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Permafrost preservation reveals proteomic evidence for yak milk consumption in the 13th century


Ventresca Miller, Alicia R; Wilkin, Shevan; Bayarsaikhan, Jamsranjav; Ramsøe, Abigail; Clark, Julia; Byambadorj, Batsuren; Vanderwarf, Sandra; Vanwezer, Nils; Haruda, Ashleigh; Fernandes, Ricardo; Miller, Bryan; Boivin, Nicole (2023). Permafrost preservation reveals proteomic evidence for yak milk consumption in the 13th century. Communications Biology, 6(1):351.

Abstract

Domesticated yaks endure as iconic symbols of high-altitude frozen landscapes, where herding communities depend on their high-fat milk, transport, dung, and natural fibers. While there is established proteomic evidence for ancient consumption of ruminant and horse milk in the mountains and steppes of northern Eurasia, yak dairy products have yet to be detected. Yak domestication and the species’ dispersal from Tibet into the mountainous zones to the north are also poorly resolved due to a paucity of zooarchaeological data. To examine the potential of paleoproteomics to shed light on domesticated yak in Mongolia, we analyzed human dental calculus from Mongol era elite individuals recovered from permafrost burials in Khovsgol province, where people continue to herd yak to this day. We report the first evidence for yak dairy consumption, linked to local resource control. In addition, we confirm a large diversity of recovered whey, curd, tissue, and blood proteins, likely reflecting the excellent preservation conditions found at permafrost sites.

Abstract

Domesticated yaks endure as iconic symbols of high-altitude frozen landscapes, where herding communities depend on their high-fat milk, transport, dung, and natural fibers. While there is established proteomic evidence for ancient consumption of ruminant and horse milk in the mountains and steppes of northern Eurasia, yak dairy products have yet to be detected. Yak domestication and the species’ dispersal from Tibet into the mountainous zones to the north are also poorly resolved due to a paucity of zooarchaeological data. To examine the potential of paleoproteomics to shed light on domesticated yak in Mongolia, we analyzed human dental calculus from Mongol era elite individuals recovered from permafrost burials in Khovsgol province, where people continue to herd yak to this day. We report the first evidence for yak dairy consumption, linked to local resource control. In addition, we confirm a large diversity of recovered whey, curd, tissue, and blood proteins, likely reflecting the excellent preservation conditions found at permafrost sites.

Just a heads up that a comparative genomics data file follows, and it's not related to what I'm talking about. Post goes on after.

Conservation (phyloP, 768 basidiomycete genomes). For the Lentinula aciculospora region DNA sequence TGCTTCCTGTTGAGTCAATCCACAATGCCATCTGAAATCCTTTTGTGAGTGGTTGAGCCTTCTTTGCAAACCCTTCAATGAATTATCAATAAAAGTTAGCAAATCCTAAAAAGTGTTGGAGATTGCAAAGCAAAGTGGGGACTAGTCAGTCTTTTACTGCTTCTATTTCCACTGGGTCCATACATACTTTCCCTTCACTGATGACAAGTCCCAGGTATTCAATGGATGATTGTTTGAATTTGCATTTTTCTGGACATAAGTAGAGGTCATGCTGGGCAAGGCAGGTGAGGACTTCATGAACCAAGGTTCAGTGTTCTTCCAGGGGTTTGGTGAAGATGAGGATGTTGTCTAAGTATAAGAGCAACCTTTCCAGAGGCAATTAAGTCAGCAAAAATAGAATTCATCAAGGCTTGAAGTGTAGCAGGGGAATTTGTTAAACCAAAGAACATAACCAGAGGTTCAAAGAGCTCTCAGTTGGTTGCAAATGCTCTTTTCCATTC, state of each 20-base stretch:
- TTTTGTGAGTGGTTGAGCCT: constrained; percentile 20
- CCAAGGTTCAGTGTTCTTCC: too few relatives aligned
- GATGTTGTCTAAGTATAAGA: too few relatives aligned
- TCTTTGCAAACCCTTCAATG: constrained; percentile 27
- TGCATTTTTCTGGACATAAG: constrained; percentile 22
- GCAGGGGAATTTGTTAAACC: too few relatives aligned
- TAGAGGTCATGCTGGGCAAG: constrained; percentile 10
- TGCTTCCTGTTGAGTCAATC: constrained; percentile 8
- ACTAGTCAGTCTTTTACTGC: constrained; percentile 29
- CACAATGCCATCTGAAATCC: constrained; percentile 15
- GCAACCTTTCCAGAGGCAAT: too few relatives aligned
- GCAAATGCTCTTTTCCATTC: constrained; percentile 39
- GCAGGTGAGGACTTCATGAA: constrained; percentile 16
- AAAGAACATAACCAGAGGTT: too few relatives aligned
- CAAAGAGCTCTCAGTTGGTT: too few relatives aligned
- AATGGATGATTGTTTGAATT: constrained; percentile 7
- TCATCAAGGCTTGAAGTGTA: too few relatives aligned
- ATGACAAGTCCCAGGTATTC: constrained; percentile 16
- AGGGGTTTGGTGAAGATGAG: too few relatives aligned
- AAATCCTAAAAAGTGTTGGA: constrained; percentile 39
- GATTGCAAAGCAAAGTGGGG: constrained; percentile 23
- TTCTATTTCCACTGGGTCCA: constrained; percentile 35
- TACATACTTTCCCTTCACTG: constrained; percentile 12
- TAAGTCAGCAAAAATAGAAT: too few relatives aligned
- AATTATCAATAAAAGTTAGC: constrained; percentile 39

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Additional indexing

Item Type:Journal Article, refereed, original work
Communities & Collections:04 Faculty of Medicine > Institute of Evolutionary Medicine
Dewey Decimal Classification:610 Medicine & health
Scopus Subject Areas:Health Sciences > Medicine (miscellaneous)
Life Sciences > General Biochemistry, Genetics and Molecular Biology
Life Sciences > General Agricultural and Biological Sciences
Uncontrolled Keywords:General Agricultural and Biological Sciences, General Biochemistry, Genetics and Molecular Biology, Medicine (miscellaneous)
Language:English
Date:31 March 2023
Deposited On:22 Nov 2023 14:46
Last Modified:29 Jun 2024 01:40
Publisher:Nature Publishing Group
ISSN:2399-3642
OA Status:Gold
Free access at:Publisher DOI. An embargo period may apply.
Publisher DOI:https://doi.org/10.1038/s42003-023-04723-3
PubMed ID:37002413
Project Information:
  • : FunderMax-Planck-Gesellschaft
  • : Grant ID
  • : Project Title
  • Content: Published Version
  • Language: English
  • Licence: Creative Commons: Attribution 4.0 International (CC BY 4.0)